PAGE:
The Affordable Care Act makes it easy for us to purchase and manage health insurance plans – all of our employees are covered rapidly with no medical underwriting. However, we pay high premiums, incur rising deductibles, and plans are bloated with benefits we cannot use. We have also had to pay for "retroactive coverage" for some employees to avoid penalties from the individual mandate, even though no services were used. Future patient-centered health reform should facilitate access to coverage for small business and individuals while allowing greater customization of benefits.
Zachary Garbow, SocialBrowse, W08
When I began working on my startup full time, my wife and I wanted to start a family. At that time, when trying to purchase private insurance being pregnant was considered a pre-existing condition. My wife also had undertaken some preventative procedures years earlier, which made it difficult to obtain coverage. As a result, we were stressed and anxious about not being able to get coverage, and fearful that we'd not be covered for our pregnancy and I'd have to quit my startup to find a corporate job with health insurance. Luckily, the ACA passed just in time to provide us the peace of mind to both start our family and continue building my startup. We now have 2 kids and a thriving, growing business.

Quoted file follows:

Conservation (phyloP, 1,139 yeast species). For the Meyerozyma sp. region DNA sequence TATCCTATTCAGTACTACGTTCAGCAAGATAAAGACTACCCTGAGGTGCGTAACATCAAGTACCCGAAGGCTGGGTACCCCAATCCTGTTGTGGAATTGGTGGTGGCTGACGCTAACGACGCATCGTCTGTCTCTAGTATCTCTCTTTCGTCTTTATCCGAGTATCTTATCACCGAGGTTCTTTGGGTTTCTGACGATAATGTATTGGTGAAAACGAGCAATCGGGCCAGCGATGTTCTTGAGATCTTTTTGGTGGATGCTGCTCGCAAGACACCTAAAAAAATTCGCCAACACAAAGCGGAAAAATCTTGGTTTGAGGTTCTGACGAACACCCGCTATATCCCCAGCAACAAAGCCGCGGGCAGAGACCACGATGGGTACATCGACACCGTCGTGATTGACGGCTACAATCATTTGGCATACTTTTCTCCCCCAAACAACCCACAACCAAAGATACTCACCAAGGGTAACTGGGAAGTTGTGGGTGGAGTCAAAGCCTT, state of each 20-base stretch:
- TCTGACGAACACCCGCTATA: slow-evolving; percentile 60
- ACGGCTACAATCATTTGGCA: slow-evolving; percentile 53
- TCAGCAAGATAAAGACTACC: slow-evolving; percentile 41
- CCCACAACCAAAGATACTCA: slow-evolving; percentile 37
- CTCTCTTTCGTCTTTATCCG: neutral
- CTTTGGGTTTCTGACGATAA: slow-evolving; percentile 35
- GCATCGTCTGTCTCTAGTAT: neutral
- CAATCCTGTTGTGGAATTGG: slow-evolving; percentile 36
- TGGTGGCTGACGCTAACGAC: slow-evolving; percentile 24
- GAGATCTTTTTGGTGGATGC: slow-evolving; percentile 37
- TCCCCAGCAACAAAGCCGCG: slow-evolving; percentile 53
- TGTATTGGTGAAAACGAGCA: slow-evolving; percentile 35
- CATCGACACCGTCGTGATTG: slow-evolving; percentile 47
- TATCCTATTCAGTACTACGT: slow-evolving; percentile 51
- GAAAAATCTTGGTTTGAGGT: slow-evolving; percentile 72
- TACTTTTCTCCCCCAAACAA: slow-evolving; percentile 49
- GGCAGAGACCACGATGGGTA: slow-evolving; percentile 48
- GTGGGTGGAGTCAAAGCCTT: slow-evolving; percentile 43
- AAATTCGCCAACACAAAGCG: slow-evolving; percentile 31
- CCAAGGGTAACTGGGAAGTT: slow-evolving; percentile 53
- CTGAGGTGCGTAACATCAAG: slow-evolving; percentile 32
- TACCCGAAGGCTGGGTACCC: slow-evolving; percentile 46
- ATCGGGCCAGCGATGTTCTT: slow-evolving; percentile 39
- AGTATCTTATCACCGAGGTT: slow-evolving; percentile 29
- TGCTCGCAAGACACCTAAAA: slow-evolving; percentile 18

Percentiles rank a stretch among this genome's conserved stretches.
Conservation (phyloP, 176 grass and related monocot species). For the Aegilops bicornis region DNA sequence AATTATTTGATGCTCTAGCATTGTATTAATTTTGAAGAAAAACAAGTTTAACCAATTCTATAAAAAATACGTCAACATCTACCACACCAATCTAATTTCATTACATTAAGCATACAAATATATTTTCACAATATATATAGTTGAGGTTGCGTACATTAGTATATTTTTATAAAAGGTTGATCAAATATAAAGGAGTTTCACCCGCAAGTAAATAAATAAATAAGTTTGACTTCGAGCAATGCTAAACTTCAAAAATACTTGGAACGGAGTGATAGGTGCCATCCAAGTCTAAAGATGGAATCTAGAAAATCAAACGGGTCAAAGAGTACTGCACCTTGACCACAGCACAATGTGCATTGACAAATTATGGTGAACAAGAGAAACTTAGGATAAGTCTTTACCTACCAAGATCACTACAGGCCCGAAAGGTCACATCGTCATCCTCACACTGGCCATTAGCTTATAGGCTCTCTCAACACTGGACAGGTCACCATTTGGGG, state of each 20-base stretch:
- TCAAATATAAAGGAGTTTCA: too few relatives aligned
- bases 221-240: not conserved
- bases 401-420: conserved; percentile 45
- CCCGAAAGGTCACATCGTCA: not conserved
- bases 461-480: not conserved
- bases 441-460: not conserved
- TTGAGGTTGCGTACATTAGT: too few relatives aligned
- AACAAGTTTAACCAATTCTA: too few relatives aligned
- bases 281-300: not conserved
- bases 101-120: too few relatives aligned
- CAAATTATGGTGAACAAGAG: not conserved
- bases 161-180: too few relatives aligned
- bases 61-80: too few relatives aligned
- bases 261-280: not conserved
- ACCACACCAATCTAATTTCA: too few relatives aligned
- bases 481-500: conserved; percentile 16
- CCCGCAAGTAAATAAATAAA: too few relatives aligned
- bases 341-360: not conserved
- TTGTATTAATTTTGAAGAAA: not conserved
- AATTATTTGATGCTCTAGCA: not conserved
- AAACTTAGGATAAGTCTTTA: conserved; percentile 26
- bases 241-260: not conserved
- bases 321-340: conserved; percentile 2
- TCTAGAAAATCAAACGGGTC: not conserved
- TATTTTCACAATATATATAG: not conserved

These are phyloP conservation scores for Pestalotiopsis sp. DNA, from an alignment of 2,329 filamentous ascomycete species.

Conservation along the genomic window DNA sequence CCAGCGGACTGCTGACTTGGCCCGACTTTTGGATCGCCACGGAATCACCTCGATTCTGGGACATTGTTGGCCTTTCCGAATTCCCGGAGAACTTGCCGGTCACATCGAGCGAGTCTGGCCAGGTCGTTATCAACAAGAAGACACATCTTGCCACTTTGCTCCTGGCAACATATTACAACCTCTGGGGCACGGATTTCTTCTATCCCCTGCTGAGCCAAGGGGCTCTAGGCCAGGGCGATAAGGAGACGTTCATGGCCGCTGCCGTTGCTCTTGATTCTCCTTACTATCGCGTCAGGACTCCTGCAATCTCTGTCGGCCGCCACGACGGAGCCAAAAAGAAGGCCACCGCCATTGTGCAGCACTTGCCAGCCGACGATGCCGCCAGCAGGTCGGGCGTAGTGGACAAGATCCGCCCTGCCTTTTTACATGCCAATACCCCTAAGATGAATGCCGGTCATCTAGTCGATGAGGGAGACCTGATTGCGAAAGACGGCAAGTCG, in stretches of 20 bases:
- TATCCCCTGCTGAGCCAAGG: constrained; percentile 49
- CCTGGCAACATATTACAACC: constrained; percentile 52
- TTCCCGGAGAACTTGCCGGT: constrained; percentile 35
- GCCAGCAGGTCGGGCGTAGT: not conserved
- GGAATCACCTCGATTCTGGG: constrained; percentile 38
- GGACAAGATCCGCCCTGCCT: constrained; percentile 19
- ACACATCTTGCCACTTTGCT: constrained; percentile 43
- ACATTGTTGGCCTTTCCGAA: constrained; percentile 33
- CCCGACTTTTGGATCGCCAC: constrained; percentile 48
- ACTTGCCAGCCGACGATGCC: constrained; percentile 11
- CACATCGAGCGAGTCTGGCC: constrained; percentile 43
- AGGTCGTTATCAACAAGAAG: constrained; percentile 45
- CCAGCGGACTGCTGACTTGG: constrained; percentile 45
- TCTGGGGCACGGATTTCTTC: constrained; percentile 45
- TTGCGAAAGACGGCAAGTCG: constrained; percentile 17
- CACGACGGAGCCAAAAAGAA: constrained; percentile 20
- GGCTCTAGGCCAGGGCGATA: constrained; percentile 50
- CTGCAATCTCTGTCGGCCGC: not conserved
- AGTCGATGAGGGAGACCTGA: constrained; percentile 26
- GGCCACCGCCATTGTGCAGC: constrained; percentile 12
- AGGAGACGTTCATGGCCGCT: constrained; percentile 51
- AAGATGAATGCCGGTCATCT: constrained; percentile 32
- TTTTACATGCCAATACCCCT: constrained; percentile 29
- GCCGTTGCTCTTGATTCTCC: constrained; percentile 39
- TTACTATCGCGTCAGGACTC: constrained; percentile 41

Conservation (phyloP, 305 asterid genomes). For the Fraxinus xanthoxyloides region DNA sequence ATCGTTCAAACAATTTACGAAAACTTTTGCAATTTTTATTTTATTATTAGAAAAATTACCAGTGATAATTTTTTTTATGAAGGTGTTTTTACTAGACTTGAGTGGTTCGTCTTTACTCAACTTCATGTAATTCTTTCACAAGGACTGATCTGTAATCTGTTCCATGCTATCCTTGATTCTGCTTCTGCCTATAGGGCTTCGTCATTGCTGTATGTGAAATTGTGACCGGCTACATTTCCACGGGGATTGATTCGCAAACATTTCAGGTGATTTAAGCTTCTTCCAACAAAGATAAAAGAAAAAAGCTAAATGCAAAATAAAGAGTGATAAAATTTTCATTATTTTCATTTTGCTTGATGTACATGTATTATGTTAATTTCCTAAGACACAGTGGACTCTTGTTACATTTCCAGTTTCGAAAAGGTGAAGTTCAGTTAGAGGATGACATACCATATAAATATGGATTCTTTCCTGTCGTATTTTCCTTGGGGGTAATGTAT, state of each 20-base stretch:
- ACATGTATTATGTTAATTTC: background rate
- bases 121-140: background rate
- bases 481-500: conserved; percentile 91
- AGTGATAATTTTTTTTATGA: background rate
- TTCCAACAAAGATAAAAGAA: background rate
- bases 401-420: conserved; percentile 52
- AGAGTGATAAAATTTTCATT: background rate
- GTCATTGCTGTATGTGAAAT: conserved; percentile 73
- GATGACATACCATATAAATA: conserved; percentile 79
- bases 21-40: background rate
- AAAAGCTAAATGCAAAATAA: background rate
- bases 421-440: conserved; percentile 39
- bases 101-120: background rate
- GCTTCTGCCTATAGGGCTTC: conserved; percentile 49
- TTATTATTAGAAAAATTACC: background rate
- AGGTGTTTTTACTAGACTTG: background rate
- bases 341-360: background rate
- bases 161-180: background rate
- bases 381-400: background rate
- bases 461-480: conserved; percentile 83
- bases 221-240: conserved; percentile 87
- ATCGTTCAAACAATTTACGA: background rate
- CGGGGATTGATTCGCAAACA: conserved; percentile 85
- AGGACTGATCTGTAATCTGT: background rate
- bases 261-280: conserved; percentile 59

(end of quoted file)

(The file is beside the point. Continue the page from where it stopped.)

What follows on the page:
Varun Aroroa, OpenCurriculum, W14
ACA has allowed me to have health insurance. Before I got on Obamacare, I had no insurance and had stopped all physical activity beyond basic exercise for years, being too scared to hurt myself. Living below the adjusted poverty line, I just can't afford normal plans. It is amazing how much mental comfort and freedom it can bring in life.
Mike Knoop, Zapier, S12
Thanks to the ACA and my parents, the provision to cover dependents through the age of 26 enabled me to take more risk starting Zapier. Specifically, I did not have to worry about healthcare coverage when the company was small and could not afford health benefits. Now, Zapier provides health benefit coverage to our 50+ US employees.
Zachariah Reitano, Shout, S14I had heart surgery when I was 18. I was virtually uninsurable. I now have health insurance. Why we need the ACA is no more complicated than that.